Performance of Tankless Water Heaters
Another reason that builders like tankless water heaters is that they are able to provide hot water to todays popular large tubs. A standard bathtub holds about 35 gallons to the overflow. The popular soaking tubs hold anywhere from 45 gallons to over 80 and just filling up the tub leaves most without any hot water with a tank type heater for a period of time. A tankless can fill all the tubs of a home and then provide back to back showers, do the dishes, and wash the clothes. A tank type heater has to be very large to do all of these things without running out. We are only limited to the flow rate our tankless unit can provide. Choosing a tankless heater with the proper capacity for our house makes it possible to handle multiple hot water needs at once normally, without the worry of running out of hot water.
Until now, most people made "water rules" to determine who showers when, or when they could do the clothes or dishes. This goes away with a tankless water heater.
Some people mistakenly think that they will only be able to run one fixture at a time with tankless heater. While this may be true of the "Home Center" models, this is far from accurate when speaking about the professional grade heaters from Noritz, Rinnai and Takagi. These models have the capacity to operate 3 showers or more at the same time! Some will correctly claim that tankless water heaters limit the flow rate to make sure you get the setpoint temperature and say that this means you will not be able to do multiple things within the home using hot water. This is simply not true. Choosing the right unit is important and will be discussed a little later, but making this claim is like comparing all tank water heaters to the old 30-gallon tank heaters that would run out after every use. Today's tankless water heaters provide more than enough capacity to meet any hot water need from a one-bathroom house to a hotel. You just need to choose the correct system for your application just like any other hot water system.
Here is something else to consider when choosing your tankless heater. Asking it to operate three showers, the kitchen sink, the washing machine, the dishwasher and a laundry sink at the same time is not only unrealistic....your water pipes can't carry that much water! Most homes only have a 3/4" hot water main and most are now in PEX or CPVC materials. These piping system can not carry more than about 8 - 10 GPM total, including cold water. Also, many new homes typically see less than 2 GPM at a shower head due to pressure looses in the piping. In other words if you choose a tankless heater that can deliver between 6-8GPM in the warm months and 4+ GPM in the winter months you will be quite happy in a typical 3-1/2 bath or less home. You should avoid the tendency of some to oversize a tankless system based on unrealistic system demands. If in doubt, contact the manufacture for help.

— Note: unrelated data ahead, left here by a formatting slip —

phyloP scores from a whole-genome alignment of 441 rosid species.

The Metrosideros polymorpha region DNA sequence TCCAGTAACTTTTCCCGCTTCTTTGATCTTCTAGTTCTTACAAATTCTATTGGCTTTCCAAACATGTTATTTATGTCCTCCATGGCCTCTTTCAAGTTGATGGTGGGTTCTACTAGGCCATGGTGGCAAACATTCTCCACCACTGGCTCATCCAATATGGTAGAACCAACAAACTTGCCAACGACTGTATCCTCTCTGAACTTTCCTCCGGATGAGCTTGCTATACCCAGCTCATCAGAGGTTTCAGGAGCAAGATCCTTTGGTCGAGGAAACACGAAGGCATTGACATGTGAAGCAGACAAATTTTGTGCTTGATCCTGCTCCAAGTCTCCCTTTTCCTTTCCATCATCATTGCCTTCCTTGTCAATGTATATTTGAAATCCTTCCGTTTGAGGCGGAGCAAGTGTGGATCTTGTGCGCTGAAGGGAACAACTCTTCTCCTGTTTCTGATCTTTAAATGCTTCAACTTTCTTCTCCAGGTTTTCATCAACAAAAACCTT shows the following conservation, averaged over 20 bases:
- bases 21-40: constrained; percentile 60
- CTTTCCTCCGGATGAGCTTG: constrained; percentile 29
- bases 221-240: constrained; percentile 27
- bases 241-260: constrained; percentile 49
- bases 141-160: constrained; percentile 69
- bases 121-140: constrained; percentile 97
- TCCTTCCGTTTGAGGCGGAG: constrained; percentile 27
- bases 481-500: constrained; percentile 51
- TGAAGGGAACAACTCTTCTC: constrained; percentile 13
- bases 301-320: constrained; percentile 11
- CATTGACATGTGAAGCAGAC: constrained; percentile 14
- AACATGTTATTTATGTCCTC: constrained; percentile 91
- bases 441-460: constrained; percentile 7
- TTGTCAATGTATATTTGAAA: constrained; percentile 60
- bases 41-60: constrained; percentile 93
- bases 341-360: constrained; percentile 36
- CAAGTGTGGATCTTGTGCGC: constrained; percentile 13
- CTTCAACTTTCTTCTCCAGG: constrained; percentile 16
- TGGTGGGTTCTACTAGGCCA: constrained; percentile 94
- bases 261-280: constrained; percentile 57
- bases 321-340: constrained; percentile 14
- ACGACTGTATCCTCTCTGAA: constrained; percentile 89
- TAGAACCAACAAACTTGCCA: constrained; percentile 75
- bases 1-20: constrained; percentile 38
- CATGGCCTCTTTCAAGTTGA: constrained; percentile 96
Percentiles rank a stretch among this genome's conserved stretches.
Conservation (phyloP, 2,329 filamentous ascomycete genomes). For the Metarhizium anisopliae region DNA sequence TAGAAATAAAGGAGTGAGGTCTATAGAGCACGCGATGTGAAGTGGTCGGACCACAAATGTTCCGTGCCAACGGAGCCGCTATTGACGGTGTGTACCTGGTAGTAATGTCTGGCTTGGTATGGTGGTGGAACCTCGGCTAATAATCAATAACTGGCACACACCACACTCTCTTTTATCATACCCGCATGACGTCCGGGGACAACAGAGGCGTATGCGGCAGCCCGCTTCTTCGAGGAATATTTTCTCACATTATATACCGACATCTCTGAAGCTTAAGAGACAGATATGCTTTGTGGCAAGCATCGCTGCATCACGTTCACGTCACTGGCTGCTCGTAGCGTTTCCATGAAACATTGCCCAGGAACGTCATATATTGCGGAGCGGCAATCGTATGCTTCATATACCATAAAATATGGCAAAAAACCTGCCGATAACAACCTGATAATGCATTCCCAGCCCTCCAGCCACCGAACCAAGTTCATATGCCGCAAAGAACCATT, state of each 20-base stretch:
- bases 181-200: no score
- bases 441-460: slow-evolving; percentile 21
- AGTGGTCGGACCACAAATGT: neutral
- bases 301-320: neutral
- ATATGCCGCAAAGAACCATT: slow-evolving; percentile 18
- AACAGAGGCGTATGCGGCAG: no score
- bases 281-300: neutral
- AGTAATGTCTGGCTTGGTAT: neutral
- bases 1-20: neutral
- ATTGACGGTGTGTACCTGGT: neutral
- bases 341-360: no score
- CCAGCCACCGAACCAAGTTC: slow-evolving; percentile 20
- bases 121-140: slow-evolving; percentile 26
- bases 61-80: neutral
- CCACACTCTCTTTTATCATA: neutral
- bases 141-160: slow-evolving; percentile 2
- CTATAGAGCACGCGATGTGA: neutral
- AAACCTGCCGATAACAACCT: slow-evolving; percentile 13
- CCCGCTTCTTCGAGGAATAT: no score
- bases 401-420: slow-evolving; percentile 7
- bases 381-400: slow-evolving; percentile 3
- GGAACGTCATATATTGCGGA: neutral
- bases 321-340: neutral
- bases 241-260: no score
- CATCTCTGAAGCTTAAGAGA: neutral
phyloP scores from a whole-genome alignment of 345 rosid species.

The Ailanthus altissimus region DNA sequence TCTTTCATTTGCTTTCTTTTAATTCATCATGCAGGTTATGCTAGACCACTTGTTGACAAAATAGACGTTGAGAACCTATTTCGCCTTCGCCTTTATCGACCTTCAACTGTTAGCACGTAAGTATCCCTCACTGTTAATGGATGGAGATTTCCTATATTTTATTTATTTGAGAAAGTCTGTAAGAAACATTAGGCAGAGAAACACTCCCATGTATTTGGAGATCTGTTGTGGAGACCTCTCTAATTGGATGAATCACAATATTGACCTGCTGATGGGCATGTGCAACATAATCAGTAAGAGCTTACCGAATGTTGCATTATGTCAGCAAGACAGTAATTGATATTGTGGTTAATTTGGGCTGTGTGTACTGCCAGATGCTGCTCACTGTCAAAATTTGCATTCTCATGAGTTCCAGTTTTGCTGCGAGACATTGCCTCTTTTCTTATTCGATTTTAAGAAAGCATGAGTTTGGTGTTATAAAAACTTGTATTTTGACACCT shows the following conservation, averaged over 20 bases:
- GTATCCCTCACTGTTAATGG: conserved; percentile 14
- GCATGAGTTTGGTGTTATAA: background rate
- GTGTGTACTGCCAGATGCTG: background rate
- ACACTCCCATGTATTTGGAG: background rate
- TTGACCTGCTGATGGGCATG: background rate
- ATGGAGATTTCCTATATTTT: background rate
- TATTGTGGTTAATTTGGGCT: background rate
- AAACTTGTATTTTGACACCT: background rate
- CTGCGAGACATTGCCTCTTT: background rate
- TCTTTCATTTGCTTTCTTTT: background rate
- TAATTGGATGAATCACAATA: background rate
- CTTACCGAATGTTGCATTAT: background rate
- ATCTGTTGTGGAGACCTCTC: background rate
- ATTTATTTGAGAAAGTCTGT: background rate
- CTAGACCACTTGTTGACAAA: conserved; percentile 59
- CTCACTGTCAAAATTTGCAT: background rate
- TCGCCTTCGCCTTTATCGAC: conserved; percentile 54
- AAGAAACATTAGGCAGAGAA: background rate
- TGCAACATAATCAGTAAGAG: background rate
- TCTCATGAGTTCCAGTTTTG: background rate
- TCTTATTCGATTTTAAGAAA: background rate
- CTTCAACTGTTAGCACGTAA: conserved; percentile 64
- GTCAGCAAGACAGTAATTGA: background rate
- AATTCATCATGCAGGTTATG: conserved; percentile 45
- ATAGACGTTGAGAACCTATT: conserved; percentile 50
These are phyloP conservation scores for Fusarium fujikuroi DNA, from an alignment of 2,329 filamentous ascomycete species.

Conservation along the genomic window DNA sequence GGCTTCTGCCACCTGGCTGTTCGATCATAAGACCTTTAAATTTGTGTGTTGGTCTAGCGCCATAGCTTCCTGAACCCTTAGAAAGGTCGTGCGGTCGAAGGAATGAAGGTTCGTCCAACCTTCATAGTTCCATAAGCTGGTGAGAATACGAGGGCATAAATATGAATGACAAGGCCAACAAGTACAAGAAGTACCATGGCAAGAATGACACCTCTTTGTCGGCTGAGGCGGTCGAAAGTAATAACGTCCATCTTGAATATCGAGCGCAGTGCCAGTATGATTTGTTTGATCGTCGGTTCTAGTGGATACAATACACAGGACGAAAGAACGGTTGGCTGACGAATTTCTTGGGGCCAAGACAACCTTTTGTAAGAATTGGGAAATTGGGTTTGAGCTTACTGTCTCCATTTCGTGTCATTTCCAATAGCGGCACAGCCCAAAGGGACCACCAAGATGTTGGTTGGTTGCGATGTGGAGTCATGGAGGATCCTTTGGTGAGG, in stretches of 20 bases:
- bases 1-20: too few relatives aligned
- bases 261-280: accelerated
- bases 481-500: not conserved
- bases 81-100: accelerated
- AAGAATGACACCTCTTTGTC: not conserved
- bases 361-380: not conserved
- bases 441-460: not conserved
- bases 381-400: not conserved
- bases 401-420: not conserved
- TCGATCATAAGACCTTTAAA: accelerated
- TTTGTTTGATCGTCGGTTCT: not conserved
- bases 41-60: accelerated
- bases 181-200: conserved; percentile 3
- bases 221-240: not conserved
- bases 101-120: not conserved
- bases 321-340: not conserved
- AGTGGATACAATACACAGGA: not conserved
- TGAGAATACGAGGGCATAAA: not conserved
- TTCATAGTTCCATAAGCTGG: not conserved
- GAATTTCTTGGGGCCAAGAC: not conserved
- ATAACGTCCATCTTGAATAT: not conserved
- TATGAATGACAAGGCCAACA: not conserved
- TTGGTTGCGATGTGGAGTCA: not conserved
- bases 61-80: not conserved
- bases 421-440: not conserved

Capacities of these water heaters have improved greatly over the first tankless models that showed up about 10 years ago in the US. The largest of these tankless companies, Noritz, has eight models currently available in the US that range from 6.3 GPM to the largest output model available in the world at 13.2GPM. Rennai models produce the same flow rates as the residential Noritz heaters and Takagi also has units in this range. Noritz even has commercial grade models that can produce up to 13.2 gallons per minute (752 gallons per hour from one unit!). Most of these products can be installed in multi-unit installations for high flow rate demands like luxury homes, large shower system with body sprays, locker rooms or hotels.
Many tankless water heaters are also installed with a remote control unit that makes it easy to change the set point temperature of the unit. One manufacturer, Noritz, has a standard remote that lets you set an alarm to the capacity of your tub. You then set the temperature you would like and fill with just the hot water. When the unit measures the gallons set an alarm sounds to remind you shut off the water. Another manufacturer, Rennai, is able to provide multiple remotes to serve the same heater to provide for multiple locations to change the temperature of the hot water if you like. (You still only get one water temperature at a time, you just have more location from which to choose the temperature.) These digital remote control panels also provide diagnostics for the water heater in the event that there is a problem. They flash a fault code to help service personnel find and fix any problems that may come up quickly.